The German Alphabet is based on Latin letters and has 26 letters.

The alphabetEdit

Upper-case characters Lower-case characters IPA English equivalent
A a /a/ a as in "astronaut"
B b /b/ or /p/ b as in "bell"
C c /k/, /g/ or /ʦ⁠/ c as in "creative" or "Celsius"
D d /d/ or /t/ d as in "done"
E e /e/ or /ɛ/ e as in "elegant"
F f f as in "fuss"
G g g as in "guest"
H h h as in "hut"
I i /i/ or /ɪ/ ee as in "feel"
J j y as in "yard"
K k c as in "camel"
L l l as in "love"
M m m as in "man"
N n n as in "nice"
O o /o/ or /ɔ/ o as in "cost"
P p p as in "pet"
Q q c as in "coral"
R r r as in "rich"
S s s as in "zoo" or "mouse"
T t t as in "telephone"
U u /u/ or /ʊ/ ou as in "you"
V v f as in "father" or v as in "vase"
W w v as in "vase"
X x
Y y
Z z

Other Letters And SoundsEdit


German has also three Umlaute:

Upper-case characters Lower-case characters IPA English equivalent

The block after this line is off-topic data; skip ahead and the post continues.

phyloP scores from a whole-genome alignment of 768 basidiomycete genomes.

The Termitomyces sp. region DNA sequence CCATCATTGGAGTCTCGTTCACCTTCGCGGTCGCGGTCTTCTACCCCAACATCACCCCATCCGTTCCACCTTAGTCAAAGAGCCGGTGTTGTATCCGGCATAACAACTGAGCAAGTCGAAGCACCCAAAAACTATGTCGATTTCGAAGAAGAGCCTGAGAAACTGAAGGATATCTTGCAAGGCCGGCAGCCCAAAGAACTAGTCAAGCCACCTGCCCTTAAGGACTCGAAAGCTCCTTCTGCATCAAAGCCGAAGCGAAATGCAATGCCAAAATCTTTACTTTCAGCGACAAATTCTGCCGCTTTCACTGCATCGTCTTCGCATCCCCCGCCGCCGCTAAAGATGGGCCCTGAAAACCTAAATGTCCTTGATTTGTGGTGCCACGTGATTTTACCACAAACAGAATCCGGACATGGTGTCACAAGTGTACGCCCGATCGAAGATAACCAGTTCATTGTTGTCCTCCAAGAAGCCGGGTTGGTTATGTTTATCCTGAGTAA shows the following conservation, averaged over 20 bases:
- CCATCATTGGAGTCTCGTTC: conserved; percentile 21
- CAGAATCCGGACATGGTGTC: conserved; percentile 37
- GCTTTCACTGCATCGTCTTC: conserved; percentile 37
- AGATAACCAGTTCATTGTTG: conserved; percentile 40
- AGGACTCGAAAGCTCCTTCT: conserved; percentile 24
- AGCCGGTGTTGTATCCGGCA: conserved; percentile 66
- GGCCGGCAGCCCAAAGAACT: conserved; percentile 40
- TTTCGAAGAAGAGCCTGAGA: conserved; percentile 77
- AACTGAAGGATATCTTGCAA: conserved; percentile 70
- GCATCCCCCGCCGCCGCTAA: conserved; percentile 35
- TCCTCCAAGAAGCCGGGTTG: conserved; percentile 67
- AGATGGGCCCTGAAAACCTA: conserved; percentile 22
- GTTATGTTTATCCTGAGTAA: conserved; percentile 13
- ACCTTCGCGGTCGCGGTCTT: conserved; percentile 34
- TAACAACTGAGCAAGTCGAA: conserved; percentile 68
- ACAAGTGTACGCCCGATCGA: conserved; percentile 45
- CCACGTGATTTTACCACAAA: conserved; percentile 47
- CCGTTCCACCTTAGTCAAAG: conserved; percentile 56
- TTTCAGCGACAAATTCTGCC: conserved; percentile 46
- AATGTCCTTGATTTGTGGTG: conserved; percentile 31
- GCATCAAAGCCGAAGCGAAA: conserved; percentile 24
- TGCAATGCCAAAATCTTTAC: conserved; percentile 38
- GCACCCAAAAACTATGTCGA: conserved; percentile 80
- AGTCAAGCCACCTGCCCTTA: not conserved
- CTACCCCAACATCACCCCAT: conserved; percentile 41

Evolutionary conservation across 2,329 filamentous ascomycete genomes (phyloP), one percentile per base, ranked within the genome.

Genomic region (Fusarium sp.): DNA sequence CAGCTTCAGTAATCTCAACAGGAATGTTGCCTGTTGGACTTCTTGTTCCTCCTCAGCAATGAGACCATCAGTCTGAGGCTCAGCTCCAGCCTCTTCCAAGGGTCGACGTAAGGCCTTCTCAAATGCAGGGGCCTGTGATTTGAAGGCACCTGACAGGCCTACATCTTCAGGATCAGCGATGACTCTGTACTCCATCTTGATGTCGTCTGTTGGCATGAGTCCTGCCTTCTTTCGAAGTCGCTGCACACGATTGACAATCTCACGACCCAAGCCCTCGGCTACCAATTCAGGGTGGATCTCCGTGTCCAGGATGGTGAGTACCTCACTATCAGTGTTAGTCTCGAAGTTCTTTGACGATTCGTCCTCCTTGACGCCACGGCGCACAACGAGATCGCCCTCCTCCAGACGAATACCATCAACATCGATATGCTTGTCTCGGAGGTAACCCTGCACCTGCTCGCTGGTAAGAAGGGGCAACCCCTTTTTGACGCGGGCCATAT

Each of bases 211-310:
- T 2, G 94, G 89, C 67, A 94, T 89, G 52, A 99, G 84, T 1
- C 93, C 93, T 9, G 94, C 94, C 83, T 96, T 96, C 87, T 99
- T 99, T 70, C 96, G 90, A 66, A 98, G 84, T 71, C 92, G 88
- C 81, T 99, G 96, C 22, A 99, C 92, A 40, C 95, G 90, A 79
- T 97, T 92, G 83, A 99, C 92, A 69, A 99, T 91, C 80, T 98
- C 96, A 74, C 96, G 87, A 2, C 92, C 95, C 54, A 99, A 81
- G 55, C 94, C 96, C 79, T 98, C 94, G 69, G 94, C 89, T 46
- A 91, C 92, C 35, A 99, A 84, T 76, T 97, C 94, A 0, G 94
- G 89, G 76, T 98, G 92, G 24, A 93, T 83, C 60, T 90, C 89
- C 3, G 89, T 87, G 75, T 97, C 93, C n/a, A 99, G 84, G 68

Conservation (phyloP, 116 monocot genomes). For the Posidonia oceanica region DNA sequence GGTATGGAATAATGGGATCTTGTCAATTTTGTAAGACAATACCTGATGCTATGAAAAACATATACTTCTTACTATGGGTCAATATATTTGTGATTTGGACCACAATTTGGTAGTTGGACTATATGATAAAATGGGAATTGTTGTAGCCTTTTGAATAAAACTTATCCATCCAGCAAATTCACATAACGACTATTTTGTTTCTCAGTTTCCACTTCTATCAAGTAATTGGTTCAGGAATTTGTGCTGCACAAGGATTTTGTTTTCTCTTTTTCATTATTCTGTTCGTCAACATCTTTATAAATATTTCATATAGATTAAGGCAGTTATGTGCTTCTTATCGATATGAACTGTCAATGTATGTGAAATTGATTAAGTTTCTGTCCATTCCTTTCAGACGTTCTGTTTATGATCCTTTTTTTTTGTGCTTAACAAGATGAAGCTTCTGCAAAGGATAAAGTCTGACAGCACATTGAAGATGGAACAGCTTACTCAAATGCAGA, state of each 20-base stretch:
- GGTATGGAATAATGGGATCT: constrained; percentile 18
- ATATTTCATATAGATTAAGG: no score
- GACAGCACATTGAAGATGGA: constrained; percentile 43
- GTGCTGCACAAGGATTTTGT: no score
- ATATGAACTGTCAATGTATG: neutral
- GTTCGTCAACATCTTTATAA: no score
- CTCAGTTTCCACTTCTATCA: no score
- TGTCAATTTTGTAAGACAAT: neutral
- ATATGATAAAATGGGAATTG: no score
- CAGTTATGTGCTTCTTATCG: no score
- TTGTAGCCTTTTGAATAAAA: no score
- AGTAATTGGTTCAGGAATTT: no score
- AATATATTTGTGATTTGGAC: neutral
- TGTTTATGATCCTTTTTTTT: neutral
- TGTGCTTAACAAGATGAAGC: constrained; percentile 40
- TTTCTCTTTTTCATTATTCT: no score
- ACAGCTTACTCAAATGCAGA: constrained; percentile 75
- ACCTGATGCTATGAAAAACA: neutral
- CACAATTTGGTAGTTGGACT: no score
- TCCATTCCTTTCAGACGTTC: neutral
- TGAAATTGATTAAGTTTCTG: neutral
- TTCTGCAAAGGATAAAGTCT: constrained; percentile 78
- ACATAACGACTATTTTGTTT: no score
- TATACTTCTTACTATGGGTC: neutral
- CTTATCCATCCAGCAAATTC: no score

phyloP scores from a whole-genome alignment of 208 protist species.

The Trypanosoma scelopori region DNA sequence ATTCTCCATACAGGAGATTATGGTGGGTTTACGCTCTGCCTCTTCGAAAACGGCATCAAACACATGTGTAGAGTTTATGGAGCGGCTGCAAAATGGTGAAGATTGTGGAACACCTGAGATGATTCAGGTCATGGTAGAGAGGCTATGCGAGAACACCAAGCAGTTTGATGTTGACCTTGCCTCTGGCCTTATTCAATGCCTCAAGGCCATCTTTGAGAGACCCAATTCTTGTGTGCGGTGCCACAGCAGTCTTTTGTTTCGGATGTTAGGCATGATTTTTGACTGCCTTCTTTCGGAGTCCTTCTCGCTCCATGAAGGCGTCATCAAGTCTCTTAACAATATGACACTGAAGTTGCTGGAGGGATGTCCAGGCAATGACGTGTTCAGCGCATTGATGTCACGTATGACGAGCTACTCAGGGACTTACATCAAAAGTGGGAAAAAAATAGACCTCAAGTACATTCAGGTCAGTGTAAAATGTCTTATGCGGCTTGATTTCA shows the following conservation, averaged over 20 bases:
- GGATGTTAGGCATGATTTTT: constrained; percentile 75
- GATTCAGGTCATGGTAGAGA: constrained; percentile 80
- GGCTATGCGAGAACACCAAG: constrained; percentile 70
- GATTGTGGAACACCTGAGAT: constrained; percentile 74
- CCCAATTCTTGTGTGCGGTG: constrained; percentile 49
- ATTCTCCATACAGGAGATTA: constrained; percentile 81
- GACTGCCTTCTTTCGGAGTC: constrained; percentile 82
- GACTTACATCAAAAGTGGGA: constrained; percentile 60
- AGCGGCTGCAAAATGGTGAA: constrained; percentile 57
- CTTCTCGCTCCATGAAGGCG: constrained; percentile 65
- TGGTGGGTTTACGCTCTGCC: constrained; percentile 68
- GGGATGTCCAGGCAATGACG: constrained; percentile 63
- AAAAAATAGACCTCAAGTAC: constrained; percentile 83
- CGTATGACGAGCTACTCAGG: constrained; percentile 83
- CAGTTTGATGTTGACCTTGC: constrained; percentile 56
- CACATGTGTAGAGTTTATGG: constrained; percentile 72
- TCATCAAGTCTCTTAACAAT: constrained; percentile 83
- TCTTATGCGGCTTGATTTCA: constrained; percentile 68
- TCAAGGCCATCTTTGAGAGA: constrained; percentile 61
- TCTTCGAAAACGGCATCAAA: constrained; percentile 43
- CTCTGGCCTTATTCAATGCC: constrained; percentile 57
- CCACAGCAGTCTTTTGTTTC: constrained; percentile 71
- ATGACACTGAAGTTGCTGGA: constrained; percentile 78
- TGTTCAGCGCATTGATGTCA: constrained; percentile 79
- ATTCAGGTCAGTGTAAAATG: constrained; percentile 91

Ä ä /ɛ/ e as in "melon"
Ö ö /ø/ or /œ/ i as in "girl"
Ü ü /y/ or /ʏ/

They are not part of the alphabet. If you cannot write them, it is also possible to write AE/ae, OE/oe and UE/ue. In dictionaries they are often treated like A, O and U, for example Österreich -> between OS and OT.

Sharp S - ßEdit

In German: scharfes S or Eszett
This letter is used in many German-speaking countries, but not in Switzerland and Liechtenstein. It is an unvoiced s, some people say it sounds like sz.
If you cannot write an ß, you can also write ss, but be aware that there is sometimes a risk of confusion, because this may change the meaning of the word.
In dictionaries it is treated like ss or s.

Diphthongs Edit

Diphthong IPA English equivalent
ai /aɪ/ ie as in "tie"
au /aʊ/ ow as in "how"
ei /aɪ/ ie as in "tie"
eu /ɔʏ/ oy as in "boy"
äu /ɔʏ/ oy as in "boy"
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